On Thursday night, my family and I had takeout on the porch: ziti, pizza, bread, and wine (for the grownups). When the kids were finished eating, they ran around the yard and I grabbed my computer to watch my dad conduct a Maundy Thursday service from Iowa. Since we still had bread and wine in front of us, from the end of our meal, we easily participated together in a last supper of sorts. And what’s funny is this…that was probably the most authentic communion I’ve ever had.
It kind of took my breath away. That last supper Jesus shared with his best people, after a meal was informal, sharing time together like they normally did. No one dressed up for that “Lord’s supper”, no one saw it coming, there were no perfectly coordinated ushers and light piano music. They took the body and the blood together around a table with their master.
And then he was led to a criminal trial which culminated in his death.
After a somber weekend, likely full of fear, confusion, anger, and grief, it was just a small group of women who gathered at his tomb to anoint his body.
Mary Magdalene, Mary the mother of James, and Salome bought spices, so that they might go and anoint him. And very early on the first day of the week, when the sun had risen, they went to the tomb. And they were saying to one another, “Who will roll away the stone for us from the entrance of the tomb?” And looking up, they saw that the stone had been rolled back—it was very large. And entering the tomb, they saw a young man sitting on the right side, dressed in a white robe, and they were alarmed. And he said to them, “Do not be alarmed. You seek Jesus of Nazareth, who was crucified. He has risen; he is not here. See the place where they laid him. But go, tell his disciples and Peter that he is going before you to Galilee. There you will see him, just as he told you.” And they went out and fled from the tomb, for trembling and astonishment had seized them, and they said nothing to anyone, for they were afraid.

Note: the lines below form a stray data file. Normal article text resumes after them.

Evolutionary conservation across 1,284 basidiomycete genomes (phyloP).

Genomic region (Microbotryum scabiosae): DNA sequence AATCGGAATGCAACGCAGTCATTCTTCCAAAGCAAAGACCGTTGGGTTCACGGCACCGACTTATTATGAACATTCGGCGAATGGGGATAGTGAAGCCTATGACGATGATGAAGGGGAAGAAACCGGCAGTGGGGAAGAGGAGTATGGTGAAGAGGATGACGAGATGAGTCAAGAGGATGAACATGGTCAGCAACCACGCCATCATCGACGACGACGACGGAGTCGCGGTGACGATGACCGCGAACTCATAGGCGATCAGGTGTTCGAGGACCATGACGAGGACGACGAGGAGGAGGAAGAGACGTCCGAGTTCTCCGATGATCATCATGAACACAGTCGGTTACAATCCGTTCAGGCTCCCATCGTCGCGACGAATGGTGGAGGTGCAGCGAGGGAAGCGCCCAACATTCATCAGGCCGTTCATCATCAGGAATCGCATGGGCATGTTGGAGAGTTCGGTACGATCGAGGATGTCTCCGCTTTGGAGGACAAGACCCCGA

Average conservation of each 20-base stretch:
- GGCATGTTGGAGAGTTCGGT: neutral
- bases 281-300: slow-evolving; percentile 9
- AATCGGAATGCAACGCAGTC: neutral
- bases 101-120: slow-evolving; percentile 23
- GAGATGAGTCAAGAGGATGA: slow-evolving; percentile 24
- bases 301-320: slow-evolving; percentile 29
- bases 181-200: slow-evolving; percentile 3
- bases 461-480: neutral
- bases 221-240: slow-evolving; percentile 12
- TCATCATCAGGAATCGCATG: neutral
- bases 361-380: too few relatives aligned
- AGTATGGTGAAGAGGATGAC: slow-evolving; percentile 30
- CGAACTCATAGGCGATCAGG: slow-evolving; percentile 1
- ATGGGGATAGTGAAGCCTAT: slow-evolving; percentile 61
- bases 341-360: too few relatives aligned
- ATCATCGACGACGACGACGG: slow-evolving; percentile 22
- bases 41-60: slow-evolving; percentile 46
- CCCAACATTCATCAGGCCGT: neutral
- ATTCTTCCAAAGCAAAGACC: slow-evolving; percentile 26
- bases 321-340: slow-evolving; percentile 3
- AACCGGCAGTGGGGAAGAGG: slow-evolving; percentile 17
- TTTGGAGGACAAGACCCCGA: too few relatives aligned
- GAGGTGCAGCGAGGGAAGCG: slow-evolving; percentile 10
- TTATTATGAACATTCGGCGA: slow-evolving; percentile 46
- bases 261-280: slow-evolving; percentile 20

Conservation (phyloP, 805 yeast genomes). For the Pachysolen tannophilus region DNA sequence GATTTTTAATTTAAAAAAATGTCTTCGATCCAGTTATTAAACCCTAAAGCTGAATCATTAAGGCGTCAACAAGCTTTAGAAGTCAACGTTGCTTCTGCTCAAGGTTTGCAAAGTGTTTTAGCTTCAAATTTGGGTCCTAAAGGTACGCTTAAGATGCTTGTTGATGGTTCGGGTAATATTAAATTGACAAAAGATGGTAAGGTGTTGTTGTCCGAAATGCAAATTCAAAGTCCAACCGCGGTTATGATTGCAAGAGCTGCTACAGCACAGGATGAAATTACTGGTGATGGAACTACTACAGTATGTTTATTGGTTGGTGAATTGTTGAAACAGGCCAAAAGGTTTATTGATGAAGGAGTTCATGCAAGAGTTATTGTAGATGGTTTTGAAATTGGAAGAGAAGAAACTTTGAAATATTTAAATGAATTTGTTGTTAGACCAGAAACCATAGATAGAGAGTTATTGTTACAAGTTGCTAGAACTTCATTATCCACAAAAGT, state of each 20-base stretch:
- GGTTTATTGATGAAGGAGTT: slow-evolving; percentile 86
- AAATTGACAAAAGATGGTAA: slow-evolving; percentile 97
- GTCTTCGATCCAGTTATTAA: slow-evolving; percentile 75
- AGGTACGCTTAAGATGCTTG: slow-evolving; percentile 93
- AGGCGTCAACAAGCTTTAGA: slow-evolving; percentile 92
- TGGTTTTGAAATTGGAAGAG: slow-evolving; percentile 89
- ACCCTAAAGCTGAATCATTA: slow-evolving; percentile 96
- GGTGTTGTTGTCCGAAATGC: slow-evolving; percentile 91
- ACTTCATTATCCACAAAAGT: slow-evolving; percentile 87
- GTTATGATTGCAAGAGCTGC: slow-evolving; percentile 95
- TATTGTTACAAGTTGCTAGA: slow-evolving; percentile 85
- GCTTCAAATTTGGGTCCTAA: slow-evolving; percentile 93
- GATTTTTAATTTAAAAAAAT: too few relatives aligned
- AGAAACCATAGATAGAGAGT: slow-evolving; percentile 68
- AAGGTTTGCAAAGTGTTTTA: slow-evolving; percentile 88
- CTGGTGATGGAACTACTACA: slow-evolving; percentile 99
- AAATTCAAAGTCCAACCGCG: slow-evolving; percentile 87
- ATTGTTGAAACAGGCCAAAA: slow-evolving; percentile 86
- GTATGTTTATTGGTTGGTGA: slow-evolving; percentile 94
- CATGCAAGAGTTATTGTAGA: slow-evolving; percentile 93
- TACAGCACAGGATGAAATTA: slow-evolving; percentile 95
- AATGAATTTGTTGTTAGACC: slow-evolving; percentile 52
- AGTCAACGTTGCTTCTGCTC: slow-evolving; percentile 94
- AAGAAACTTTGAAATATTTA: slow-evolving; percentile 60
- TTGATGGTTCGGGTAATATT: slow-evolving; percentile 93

Mark 16: 1b-8
Did you notice that they, too were concerned about logistics, “who will roll the stone away?” But none of that mattered because He had risen! He had conquered Death! And their only job now was to proclaim the good news! “Go and tell!! You will see him!”
At his tomb, there was not a choir, or beautiful children in smocked dresses, or bunnies. Their logistical concerns were also just not important.
That day…it just his friends and their loved ones finding out that Christ the Lord had risen, He had risen indeed! Can you imagine it? Imagine it. Their dead friend was alive! What joy they must have felt!
Maybe today, apart from our “Church family” but gathered globally with our actual families, we will experience the empty tomb in a way that is unforgettable. May the pang of crucifixion and death be a little more poignant in the midst of global pain and grief.
But may the joy of a risen Savior surround you on this very unique Easter. Perhaps, being forced into a celebration we didn’t plan (or want) that doesn’t feel as celebratory as it usually does is exactly how we’re meant to experience Easter this year. May the simplicity of couch snuggles and family worship draw our hearts back to that day, 2000 years ago, when death would not hold our King.
May we tell about Him!
And may we SEE Him!
Christ the Lord is Risen.
He is risen, indeed.